Friday, February 04, 2011

The KKK... in Kenya

Note: Catholicgauzette is in Kenya and reports in with an ethnic alliance worthy of Afghanistan.

Kenya has over 40 ethnic groups known as tribes


In the United States (or, as Kenyans like to call it, America) the KKK stands for the Ku Klux Klan and is known as a hate group for their ethnic views of white supremacy.

Over the past couple of weeks a political alliance in Kenya, dubbed the "KKK," was formed. This alliance comprises of elected officials from the ethnic groups (referred to as tribes) Kikuyu, Kalenjin and Kamba.

The origins of the two groups share some similarities, albeit not exact and perhaps not designed for the same reason. The United States KKK started from six educated southern men during Reconstruction after the Civil War to restore ethnic (white) supremacy. Their efforts helped to suppress voting and running for public office, especially among a particular ethnic group (blacks), in the South.

The Kenya KKK was formed from three educated politicians at a time when International Criminal Court (ICC) investigations into political-ties surrounding the escalation of post-election ethnic violence in 2007 are at the forefront of national news. Two of the three KKK founders have been alleged to have been involved substantially in the post-election violence.

The Vice President of Kenya, a member of the Kamba tribe, states that the name KKK amounts to "hate speech" and attempts to isolate these three ethnic groups against all other ethnicities/tribes in Kenya, yet he was one of the three that created the KKK alliance to begin with. Many view the KKK alliance as a way to field a candidate for the 2012 presidential election, and/or a way to destabilize the Orange Democratic Movement (ODM) political party, whose leader is Raila Odinga, the Prime Minister and member of the Luo tribe, and presumptive and formidable presidential candidate.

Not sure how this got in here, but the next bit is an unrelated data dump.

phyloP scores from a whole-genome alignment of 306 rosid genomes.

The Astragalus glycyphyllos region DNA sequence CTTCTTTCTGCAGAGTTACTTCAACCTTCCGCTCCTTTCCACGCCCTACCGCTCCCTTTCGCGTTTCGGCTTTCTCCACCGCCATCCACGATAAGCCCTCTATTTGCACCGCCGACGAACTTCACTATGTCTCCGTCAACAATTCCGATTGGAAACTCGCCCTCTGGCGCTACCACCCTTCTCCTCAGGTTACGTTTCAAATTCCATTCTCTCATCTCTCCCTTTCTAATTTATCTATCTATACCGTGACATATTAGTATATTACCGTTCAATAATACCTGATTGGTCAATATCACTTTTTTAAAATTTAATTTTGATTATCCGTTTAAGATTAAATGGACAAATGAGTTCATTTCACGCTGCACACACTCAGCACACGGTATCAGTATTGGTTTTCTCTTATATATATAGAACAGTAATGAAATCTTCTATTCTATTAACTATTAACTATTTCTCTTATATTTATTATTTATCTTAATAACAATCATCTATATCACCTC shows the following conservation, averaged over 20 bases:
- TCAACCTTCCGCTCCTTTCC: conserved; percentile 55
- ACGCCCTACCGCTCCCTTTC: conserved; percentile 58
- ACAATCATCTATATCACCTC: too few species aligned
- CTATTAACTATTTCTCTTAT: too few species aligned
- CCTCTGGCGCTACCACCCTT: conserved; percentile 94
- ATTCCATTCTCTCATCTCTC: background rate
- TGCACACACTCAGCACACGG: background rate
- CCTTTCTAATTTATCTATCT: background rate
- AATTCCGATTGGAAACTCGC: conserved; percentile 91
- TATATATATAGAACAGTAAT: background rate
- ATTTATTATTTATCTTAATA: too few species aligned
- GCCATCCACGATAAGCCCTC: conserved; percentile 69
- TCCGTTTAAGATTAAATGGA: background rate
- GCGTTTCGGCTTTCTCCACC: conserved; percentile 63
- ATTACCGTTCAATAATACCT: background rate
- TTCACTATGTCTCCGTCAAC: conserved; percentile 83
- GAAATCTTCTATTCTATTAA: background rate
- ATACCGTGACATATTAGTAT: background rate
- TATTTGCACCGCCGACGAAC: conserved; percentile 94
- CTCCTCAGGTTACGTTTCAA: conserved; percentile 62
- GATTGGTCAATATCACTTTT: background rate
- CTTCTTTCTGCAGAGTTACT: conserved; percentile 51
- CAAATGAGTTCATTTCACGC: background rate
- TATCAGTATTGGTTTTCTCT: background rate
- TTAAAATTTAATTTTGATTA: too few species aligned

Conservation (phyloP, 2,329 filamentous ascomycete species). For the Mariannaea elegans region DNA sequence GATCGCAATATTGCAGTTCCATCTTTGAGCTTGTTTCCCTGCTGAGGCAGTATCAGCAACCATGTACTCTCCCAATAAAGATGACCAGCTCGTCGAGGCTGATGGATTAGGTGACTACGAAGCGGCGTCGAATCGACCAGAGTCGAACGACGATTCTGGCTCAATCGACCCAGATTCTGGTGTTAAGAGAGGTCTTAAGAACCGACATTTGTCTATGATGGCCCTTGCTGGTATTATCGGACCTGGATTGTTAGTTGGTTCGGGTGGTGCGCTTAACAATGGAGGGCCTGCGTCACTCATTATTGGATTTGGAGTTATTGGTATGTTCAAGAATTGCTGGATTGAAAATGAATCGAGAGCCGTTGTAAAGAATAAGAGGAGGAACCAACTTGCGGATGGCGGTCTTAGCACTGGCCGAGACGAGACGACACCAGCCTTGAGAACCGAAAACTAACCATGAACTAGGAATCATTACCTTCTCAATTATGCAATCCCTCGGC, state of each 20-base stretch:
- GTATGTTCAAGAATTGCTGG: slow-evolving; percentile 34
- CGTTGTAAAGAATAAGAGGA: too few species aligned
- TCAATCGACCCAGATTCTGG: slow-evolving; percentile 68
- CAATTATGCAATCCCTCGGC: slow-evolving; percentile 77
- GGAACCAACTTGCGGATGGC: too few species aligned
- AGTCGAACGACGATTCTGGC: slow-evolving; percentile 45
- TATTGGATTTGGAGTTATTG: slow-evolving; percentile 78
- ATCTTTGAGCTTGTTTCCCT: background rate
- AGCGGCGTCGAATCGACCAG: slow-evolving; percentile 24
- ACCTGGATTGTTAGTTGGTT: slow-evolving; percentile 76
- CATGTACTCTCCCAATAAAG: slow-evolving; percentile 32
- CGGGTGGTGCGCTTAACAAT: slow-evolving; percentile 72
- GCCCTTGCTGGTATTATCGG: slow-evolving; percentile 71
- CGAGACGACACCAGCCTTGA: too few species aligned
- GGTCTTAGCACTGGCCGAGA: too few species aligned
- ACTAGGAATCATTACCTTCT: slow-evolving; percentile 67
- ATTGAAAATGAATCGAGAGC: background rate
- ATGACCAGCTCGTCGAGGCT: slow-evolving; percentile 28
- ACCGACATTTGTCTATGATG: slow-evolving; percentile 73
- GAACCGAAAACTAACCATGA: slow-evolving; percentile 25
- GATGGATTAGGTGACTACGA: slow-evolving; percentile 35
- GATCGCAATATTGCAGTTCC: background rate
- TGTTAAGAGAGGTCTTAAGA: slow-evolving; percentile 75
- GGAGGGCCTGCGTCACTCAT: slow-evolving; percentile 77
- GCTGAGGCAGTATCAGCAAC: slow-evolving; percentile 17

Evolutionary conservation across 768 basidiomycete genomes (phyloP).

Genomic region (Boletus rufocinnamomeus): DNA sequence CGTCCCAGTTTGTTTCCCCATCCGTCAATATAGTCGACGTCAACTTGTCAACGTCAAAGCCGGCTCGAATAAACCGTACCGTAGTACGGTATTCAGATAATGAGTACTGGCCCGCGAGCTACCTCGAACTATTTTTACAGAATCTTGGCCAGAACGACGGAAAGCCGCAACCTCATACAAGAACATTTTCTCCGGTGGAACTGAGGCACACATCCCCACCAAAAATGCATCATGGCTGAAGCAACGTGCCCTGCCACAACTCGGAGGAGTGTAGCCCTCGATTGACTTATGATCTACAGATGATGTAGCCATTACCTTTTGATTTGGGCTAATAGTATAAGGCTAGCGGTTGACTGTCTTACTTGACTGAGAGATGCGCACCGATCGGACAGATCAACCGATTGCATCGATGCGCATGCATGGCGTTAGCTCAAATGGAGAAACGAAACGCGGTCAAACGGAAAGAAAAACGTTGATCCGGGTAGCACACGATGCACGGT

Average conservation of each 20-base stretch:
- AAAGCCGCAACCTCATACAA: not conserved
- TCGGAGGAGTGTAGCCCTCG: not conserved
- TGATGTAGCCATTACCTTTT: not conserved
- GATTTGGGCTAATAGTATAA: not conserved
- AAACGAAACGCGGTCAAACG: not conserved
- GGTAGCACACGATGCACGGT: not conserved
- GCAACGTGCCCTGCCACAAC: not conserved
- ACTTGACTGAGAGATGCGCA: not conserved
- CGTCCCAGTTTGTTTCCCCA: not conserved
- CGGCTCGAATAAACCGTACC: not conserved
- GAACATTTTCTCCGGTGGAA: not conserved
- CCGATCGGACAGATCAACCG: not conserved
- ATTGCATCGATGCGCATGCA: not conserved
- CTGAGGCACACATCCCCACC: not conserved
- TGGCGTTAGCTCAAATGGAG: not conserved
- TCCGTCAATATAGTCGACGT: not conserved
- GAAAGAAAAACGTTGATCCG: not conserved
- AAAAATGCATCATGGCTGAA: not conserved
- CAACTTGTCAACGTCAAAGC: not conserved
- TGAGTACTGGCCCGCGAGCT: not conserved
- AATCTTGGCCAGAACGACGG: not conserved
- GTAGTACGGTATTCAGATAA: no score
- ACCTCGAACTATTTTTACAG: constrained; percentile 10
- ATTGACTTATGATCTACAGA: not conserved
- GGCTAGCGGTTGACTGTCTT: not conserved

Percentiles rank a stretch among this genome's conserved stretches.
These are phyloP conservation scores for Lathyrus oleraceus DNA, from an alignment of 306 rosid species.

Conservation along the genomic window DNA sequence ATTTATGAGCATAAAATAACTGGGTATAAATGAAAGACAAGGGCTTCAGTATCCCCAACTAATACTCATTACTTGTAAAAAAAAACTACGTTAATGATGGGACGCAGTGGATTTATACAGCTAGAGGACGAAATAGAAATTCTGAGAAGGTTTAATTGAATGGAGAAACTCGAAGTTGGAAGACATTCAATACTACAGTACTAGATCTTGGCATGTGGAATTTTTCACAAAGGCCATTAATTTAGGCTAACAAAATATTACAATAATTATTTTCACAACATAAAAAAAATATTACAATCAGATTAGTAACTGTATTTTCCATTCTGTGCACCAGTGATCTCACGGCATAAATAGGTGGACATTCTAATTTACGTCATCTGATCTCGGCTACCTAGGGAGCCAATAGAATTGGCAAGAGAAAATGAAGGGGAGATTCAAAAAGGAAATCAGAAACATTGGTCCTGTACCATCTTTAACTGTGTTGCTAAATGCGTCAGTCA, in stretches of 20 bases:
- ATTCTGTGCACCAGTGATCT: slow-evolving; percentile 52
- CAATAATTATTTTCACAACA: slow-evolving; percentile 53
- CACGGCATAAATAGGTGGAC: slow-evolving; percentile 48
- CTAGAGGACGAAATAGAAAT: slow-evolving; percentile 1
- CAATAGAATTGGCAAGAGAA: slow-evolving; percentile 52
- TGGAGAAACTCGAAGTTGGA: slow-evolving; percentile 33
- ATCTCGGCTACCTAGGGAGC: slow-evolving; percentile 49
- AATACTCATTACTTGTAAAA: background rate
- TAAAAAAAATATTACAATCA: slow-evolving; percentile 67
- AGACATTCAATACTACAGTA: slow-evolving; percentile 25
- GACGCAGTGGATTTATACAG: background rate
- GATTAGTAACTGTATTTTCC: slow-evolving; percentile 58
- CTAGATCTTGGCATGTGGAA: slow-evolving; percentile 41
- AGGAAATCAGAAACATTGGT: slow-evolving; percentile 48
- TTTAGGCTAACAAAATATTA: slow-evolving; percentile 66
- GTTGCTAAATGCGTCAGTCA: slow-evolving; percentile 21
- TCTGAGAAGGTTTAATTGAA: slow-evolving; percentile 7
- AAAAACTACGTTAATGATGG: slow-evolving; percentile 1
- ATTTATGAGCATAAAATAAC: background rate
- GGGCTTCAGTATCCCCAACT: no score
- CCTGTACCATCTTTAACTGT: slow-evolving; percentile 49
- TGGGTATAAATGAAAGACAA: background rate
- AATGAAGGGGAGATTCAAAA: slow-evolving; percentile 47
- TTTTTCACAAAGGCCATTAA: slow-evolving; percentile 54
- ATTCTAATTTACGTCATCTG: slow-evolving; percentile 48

Ethnic strife is not new to Kenya: it ranges from discrimination in the hiring process for jobs in the public and private sectors, including at public universities and among government ministries to how and where (federally-funded) resources are deployed. (I, for one, am living this glaring disparity in western Kenya: there is no electricity, clean or otherwise running/pumped water, or paved roads for nearly an hour's drive; and when it rains the roads become impassible meaning that important things such as getting food and trade into the area are completely hampered. The same scenario does not exist around Nairobi.)

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